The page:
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Civil-Comp Proceedings
ISSN 1759-3433 CCP: 83
PROCEEDINGS OF THE EIGHTH INTERNATIONAL CONFERENCE ON COMPUTATIONAL STRUCTURES TECHNOLOGY Edited by: B.H.V. Topping, G. Montero and R. Montenegro
Paper 99
Modelling Frequency Adjustment Effects Using Shape Memory Alloy Oscillators L.X. Wang
^{1} and R.V.N. Melnik^{2}
L.X. Wang, R.V.N. Melnik, "Modelling Frequency Adjustment Effects Using Shape Memory Alloy Oscillators", in B.H.V. Topping, G. Montero, R. Montenegro, (Editors), "Proceedings of the Eighth International Conference on Computational Structures Technology", Civil-Comp Press, Stirlingshire, UK, Paper 99, 2006. doi:10.4203/ccp.83.99
Keywords: vibration tuning, frequency adjustment, shape memory alloys, hysteresis.Summary
Mechanical vibrations constitute a common phenomenon in applications of many engineering
structures and systems. The result of such vibrations is usually desired to be tuned according to a specific
application. In many application developments, a supplementary oscillator with a suitable
frequency is attached to the primary system, by which the primary vibration can be tuned.
For the cases where the primary vibration frequency is uncertain, it is always beneficial to
make a supplementary vibration frequency continuously variable in a rather wide range.
For construction of adaptive vibration absorbers, one kind of promising candidate material
is shape memory alloys (SMA), because its stiffness can be varied by changing its temperature,
due to its thermo-mechanical coupling properties [1,2,3].
In the present paper, we model the performance of a shape memory alloy oscillator used as a vibration absorber, which consists of a shape memory alloy rod and an end-mass. The vibration characteristic of the oscillator is continuously adjustable by changing its temperature, due to the thermo-mechanical coupling property of the shape memory alloy rod.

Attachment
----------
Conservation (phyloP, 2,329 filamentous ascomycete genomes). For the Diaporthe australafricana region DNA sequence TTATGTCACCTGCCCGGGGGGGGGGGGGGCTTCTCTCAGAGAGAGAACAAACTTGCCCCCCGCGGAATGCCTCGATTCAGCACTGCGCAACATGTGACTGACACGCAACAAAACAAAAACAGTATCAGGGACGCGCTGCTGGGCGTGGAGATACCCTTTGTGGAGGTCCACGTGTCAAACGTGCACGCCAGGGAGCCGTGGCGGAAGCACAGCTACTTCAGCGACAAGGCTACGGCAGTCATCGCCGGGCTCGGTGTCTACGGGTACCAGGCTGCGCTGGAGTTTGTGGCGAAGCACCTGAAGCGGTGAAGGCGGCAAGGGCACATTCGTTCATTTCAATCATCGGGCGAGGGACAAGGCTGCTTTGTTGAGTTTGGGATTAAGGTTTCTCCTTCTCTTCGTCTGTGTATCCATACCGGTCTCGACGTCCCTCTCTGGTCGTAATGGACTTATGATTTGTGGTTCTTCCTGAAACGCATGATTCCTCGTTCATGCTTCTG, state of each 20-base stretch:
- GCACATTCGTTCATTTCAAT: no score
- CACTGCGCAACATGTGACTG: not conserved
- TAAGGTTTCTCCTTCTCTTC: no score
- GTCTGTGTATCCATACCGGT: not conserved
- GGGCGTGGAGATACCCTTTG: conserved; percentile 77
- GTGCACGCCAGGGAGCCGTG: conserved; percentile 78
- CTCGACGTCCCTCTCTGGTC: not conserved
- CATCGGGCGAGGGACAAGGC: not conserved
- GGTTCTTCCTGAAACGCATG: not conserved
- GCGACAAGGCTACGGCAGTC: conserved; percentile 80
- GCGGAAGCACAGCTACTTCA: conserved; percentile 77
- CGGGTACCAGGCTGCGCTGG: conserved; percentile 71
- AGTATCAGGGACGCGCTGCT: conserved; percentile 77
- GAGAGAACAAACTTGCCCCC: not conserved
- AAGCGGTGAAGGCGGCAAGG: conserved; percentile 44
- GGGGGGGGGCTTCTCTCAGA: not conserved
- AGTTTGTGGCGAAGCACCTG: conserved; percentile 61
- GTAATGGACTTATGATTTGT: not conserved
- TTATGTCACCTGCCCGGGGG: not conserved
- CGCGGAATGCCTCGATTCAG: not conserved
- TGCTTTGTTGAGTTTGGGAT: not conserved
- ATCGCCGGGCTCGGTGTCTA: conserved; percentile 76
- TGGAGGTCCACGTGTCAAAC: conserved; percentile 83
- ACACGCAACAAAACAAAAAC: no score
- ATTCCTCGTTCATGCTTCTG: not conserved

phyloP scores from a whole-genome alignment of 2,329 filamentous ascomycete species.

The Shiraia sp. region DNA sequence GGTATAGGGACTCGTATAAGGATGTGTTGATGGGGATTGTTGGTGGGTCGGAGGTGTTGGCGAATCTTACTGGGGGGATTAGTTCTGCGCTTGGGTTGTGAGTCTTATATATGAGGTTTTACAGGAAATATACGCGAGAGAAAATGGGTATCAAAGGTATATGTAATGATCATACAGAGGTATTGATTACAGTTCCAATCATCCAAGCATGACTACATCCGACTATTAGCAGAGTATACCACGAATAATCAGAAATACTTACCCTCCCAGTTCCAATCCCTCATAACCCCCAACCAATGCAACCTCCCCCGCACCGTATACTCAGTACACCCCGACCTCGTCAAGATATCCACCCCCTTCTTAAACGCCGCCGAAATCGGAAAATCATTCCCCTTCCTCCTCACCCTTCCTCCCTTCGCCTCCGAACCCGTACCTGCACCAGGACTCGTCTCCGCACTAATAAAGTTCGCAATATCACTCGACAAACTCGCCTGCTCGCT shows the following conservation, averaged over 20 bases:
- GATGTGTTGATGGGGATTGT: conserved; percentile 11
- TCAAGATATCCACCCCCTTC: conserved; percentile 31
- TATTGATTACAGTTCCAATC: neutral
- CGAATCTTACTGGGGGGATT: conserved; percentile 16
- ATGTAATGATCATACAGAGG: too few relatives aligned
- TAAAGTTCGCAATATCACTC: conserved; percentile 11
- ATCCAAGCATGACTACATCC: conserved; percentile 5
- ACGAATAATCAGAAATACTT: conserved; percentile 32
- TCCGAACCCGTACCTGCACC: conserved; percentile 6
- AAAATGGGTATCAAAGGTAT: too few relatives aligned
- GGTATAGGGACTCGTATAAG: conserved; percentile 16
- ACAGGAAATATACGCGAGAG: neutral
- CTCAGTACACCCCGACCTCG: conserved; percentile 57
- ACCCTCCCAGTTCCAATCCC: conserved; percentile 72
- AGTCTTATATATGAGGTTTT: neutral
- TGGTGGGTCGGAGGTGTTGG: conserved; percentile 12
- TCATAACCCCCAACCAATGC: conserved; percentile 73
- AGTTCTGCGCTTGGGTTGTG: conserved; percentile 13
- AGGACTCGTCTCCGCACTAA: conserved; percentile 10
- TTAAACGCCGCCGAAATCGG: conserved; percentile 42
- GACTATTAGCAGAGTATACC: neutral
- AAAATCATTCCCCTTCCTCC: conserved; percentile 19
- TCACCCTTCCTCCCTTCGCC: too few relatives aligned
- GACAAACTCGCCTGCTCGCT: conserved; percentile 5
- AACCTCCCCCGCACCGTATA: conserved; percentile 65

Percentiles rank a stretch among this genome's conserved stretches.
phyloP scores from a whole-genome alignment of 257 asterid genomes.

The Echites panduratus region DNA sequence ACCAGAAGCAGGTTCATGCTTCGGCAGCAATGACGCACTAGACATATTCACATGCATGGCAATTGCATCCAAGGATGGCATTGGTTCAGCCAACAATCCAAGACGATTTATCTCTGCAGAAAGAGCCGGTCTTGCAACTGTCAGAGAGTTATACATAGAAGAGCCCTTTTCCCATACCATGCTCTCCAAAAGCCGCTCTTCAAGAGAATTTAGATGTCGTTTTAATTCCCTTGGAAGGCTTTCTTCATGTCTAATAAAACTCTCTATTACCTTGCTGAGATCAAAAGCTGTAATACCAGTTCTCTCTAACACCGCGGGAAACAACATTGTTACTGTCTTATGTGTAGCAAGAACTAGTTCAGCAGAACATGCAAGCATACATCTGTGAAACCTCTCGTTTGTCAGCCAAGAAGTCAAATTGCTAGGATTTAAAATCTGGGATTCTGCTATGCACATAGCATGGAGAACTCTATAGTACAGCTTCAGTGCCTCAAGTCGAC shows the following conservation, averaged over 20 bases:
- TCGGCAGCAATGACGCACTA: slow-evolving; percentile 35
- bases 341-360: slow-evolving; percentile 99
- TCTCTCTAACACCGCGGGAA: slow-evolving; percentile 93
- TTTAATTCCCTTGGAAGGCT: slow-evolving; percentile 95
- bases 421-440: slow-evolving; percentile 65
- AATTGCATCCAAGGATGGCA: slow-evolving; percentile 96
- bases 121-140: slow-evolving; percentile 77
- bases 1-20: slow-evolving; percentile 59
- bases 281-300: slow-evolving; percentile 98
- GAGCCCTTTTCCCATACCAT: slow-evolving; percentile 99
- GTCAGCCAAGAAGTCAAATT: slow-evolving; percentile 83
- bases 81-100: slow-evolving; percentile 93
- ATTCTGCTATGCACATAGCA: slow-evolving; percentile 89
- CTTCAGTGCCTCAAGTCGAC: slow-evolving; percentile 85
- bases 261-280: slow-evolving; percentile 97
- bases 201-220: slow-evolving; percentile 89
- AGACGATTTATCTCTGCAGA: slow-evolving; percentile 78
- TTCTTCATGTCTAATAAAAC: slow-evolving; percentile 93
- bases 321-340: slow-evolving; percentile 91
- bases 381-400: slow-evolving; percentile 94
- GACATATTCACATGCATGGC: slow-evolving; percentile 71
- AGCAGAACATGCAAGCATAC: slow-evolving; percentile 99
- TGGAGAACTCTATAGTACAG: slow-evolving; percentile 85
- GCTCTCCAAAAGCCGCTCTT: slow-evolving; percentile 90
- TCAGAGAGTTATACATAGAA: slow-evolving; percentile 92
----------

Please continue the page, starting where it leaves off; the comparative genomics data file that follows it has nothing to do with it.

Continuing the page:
In order to capture the thermo-mechanical coupling property in the material, as well as
hysteresis induced by phase transformations at low temperature, the mechanical behaviour
of the SMA rod is first modelled using the modified Ginzburg-Landau theory by the
following partial differential equation:
where is the displacement of the rod, is its temperature, and strain; and are all material specific constants. The above model is shown be able to capture the thermo-mechanical coupling property and hysteresis induced by phase transformations, but its numerical analysis is not trivial [4].
For the convenience of the analysis, the above model is simplified. By taking into account the nature of the absorber, it can be approximated
by the following model. representing a force-deformation relation for a nonlinear spring:
where and are physical constants of the SMA rod, and are displacements of the two ends of the SMA rod which give the measure of the rod deformation when its length is fixed. Using the above model, the governing equations of the entire system, including the primary system and the attached absorber, can be formulated as follows:
The performance of the SMA oscillator used as a vibration absorber is then simulated numerically using the developed model. It is demonstrated that the SMA oscillator can be adjusted to match various vibration frequencies by changing its temperature. It is shown that at high temperature, the SMA oscillator has a similar behaviour with linear vibration absorbers and the vibration of the primary system can be suppressed to a rather small value. The frequency response of the SMA oscillator also indicates a certain similarity between the (nonlinear) SMA absorber and linear ones. It is also demonstrated that at low temperature, the SMA absorber can be used as a general vibration damper, because it is able to dissipate energy due to the hysteresis. However, the frequency response of the absorber exhibits in this case a much more complicated behavior compared to its linear counterpart. References
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